-- TCP/IP Clearly Explained, Pete Loshin

Simple as Telnet may seem to use, its internal implementation depends intimately on an understanding of TCP, a careful ballet of option-negotiation steps, and an appreciation of symmetry as a design principle. A "textbook" implementation of the Telnet finite state machine weighs in at 70 pages (Internetworking with TCP/IP, Volume 3 by Douglas Comer and David Stevens, Chapters 25 and 26).

Transport Dependence

"A TELNET connection is a Transmission Control Protocol (TCP) connection used to transmit data with interspersed TELNET control information." -- 854

Many later application-layer protocols, such as the X Window System, state instead a requirement for a "full-duplex, byte-oriented transport." They have specific enough semantics that correct implementations read and write information appropriately to use finite buffer space. Telnet, though, connects arbitrary processes, raising the scepter of deadlock if information backs up. Hence, it carefully requires TCP, a richer transport facility. In particular, it has URGent delivery of out-of-order segments. Telnet resynchronizes a connection by sending an urgent packet ahead to warn the other end to dump its buffers and throw away all the now-extraneous data until the matching Data Mark (DM).


There are other ways terminal latency is addressed by transport facilities. While an NVT defaults to line-by-line buffering, it can be set to character mode. On a LAN, it makes sense to allow interactive use, even if a lone keystroke triggers a 41-byte TCP segment. Across slow wide-area links, though, it falls back to the TCP layer to coalesce segments; this Telnet behavior inspired the Nagle algorithm of limiting low-bandwidth connections to a single outstanding segment (and collecting outbound characters while the ACK is pending).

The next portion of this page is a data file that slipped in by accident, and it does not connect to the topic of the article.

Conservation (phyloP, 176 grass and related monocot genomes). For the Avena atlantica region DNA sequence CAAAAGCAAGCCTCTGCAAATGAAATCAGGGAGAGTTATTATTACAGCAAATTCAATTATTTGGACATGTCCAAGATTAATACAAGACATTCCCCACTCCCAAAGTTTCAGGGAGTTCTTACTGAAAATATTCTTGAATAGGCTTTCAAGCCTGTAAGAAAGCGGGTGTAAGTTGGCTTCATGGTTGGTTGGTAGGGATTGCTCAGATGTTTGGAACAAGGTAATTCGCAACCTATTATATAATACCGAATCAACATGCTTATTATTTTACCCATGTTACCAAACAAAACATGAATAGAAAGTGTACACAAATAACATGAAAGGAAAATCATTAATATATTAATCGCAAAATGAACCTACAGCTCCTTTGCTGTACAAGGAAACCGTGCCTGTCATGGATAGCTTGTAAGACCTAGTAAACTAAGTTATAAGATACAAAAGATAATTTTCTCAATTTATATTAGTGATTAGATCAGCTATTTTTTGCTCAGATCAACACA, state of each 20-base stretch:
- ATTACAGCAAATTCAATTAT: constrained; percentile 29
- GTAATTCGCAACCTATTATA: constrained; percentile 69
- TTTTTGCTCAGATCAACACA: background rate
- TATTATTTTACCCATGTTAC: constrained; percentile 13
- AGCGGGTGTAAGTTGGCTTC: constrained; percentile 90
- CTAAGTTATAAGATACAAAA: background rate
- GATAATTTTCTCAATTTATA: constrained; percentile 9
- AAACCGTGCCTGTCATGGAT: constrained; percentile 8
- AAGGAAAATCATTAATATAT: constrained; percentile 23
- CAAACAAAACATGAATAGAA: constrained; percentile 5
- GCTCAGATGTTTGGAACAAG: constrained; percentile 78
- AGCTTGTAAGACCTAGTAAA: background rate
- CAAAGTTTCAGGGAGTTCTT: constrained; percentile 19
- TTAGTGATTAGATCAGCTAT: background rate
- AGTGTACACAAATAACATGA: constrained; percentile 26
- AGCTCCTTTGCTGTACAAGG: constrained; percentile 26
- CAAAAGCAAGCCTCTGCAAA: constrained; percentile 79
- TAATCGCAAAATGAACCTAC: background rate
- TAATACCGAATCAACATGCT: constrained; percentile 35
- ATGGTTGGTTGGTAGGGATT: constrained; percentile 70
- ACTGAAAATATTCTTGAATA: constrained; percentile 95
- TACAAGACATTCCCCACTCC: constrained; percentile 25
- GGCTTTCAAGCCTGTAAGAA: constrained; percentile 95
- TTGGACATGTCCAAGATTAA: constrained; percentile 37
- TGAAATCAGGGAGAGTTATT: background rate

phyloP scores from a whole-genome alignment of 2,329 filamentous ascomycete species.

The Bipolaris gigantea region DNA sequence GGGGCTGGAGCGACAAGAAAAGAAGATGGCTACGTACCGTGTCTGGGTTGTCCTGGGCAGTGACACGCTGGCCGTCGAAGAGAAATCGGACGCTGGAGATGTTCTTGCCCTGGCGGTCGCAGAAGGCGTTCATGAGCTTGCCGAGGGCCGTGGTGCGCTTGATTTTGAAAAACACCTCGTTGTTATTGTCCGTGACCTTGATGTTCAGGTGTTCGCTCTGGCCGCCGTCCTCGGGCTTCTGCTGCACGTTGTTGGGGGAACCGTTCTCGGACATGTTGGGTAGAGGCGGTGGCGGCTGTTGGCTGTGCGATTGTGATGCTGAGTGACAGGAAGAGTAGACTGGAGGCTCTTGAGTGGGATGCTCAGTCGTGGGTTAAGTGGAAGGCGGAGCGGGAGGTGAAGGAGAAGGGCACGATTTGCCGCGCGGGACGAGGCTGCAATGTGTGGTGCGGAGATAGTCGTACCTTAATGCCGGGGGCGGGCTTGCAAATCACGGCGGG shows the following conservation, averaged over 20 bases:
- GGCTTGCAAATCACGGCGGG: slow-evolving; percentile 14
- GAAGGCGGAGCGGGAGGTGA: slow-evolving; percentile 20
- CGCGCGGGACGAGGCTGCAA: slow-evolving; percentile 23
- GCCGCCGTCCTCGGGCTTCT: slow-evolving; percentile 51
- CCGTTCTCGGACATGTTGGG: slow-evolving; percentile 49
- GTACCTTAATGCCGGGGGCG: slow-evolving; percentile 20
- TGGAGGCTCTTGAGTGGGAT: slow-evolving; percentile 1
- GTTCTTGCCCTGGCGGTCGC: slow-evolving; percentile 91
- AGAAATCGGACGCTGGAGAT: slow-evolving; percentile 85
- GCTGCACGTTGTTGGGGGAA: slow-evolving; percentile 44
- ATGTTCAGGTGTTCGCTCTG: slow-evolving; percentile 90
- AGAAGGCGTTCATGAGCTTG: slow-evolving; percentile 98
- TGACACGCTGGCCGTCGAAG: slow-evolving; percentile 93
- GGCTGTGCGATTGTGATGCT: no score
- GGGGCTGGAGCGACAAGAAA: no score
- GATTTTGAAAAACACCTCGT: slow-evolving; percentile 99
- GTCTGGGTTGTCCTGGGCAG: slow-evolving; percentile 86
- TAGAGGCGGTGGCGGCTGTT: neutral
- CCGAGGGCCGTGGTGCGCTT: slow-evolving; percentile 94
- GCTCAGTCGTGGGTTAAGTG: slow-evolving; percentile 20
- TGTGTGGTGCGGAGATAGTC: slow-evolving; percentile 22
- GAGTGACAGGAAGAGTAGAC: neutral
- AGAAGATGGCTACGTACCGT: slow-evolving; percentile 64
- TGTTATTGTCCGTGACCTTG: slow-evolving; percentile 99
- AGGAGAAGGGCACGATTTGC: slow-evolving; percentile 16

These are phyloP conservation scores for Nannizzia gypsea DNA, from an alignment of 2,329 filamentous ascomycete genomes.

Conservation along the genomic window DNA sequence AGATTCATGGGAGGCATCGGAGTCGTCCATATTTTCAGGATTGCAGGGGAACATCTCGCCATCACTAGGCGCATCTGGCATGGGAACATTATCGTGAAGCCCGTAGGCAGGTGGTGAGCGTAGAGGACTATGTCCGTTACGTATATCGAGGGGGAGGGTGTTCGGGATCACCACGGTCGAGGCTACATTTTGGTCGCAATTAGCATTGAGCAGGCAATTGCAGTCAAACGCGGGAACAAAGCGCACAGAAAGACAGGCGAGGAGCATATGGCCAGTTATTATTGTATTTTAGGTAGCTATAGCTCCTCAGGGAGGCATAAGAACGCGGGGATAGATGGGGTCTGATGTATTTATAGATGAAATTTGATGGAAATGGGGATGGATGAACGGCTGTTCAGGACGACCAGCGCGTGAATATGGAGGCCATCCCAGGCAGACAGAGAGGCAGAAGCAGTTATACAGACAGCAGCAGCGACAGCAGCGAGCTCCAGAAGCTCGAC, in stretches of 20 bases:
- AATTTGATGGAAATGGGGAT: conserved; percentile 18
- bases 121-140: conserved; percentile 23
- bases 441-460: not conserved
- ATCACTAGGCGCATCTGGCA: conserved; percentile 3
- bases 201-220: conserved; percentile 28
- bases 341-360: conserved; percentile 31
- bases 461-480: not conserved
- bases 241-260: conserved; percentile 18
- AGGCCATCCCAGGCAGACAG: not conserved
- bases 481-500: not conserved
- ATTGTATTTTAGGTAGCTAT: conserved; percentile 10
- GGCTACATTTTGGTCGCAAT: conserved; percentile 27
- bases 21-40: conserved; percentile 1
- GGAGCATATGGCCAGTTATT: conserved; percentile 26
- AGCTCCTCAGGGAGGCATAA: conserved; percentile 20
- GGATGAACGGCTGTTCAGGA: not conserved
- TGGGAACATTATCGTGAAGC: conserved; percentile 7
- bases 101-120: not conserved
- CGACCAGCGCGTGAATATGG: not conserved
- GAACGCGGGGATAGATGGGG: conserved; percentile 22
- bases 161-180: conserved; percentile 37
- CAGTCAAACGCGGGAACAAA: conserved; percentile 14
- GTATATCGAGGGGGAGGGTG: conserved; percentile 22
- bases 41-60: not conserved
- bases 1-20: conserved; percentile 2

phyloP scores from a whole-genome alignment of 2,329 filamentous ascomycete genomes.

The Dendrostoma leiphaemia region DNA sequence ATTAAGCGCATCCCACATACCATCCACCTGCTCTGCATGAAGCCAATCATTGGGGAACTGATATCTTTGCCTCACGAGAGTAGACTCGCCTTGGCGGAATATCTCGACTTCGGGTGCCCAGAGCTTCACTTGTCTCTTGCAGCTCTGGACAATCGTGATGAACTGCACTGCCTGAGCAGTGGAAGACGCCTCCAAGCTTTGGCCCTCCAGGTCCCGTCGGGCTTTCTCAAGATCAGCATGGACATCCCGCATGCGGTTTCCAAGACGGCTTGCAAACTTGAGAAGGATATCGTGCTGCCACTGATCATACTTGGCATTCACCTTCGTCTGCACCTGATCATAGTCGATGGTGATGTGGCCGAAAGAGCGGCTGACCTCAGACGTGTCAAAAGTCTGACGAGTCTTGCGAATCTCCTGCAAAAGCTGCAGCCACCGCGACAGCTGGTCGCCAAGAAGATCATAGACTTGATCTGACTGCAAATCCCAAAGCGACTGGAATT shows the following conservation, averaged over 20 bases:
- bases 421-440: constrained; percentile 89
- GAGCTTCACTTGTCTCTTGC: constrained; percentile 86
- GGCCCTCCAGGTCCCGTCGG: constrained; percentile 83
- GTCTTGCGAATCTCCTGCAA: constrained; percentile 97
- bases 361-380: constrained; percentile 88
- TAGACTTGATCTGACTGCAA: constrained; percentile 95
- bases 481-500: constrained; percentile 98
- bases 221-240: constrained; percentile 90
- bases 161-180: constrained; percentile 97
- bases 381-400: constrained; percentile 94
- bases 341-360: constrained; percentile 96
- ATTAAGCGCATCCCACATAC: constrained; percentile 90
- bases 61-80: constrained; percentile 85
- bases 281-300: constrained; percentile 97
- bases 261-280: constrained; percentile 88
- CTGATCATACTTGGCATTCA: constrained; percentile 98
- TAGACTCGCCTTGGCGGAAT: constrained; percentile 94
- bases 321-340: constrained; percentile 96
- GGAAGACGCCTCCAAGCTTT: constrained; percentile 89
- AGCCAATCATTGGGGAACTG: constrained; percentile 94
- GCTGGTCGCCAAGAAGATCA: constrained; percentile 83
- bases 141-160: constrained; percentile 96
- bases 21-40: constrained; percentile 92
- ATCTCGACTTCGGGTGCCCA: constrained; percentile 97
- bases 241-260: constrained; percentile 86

Latency also affects how negotiation proceeds. Even without worrying about symmetry -- designers usually rely on a master-slave relationship to decide who moves first and how to break ties -- the fact that data can be in flight in both directions ambiguates requests and responses. It's sufficiently complex and prone to falling into infinite loops that Experimental RFC 1143, "The Q Method of Implementing TELNET Option Negotiation" was published in 1990.


Telnet options affect each direction of data flow separately. Either party can announce that it wants to begin using (DO), that it wants the other side to begin using (WILL), it refuses to use (DON'T), or refuses to let the other side use (WON'T) an option.


After first ascertaining that both parties understand the option and want to apply it, there's typically a subnegotiation over the actual parameters (arbitrary data bracketed by "IAC SB ... IAC SE"). Since both sides could initiate discussion simultaneously, the Q Method maintains six bits of information for each option in each direction: whether the option is on, off, wanted-on, wanted-off, and who seems to have started the discussion.


There are 255 possible option codes. Each new option should be documented in the RFC series using the procedure outlined in RFC 855. However, if there's ever a 256th option, the designers planned ahead by reserving the last code for subnegotiating in an expanded code space (RFC 861). There's also an option for reporting which options are activated, allowed, or prohibited on the current connection (RFC 859).







Initiator begins using option


Responder must not use option



Responder begins using option after sending DO


Initiator must not use option



Warning or notification Initiator deactivated option; respond if it's a change



Warning or notification Responder should deactivate; respond if it's a change

Table 5. Negotiation messages in Telnet.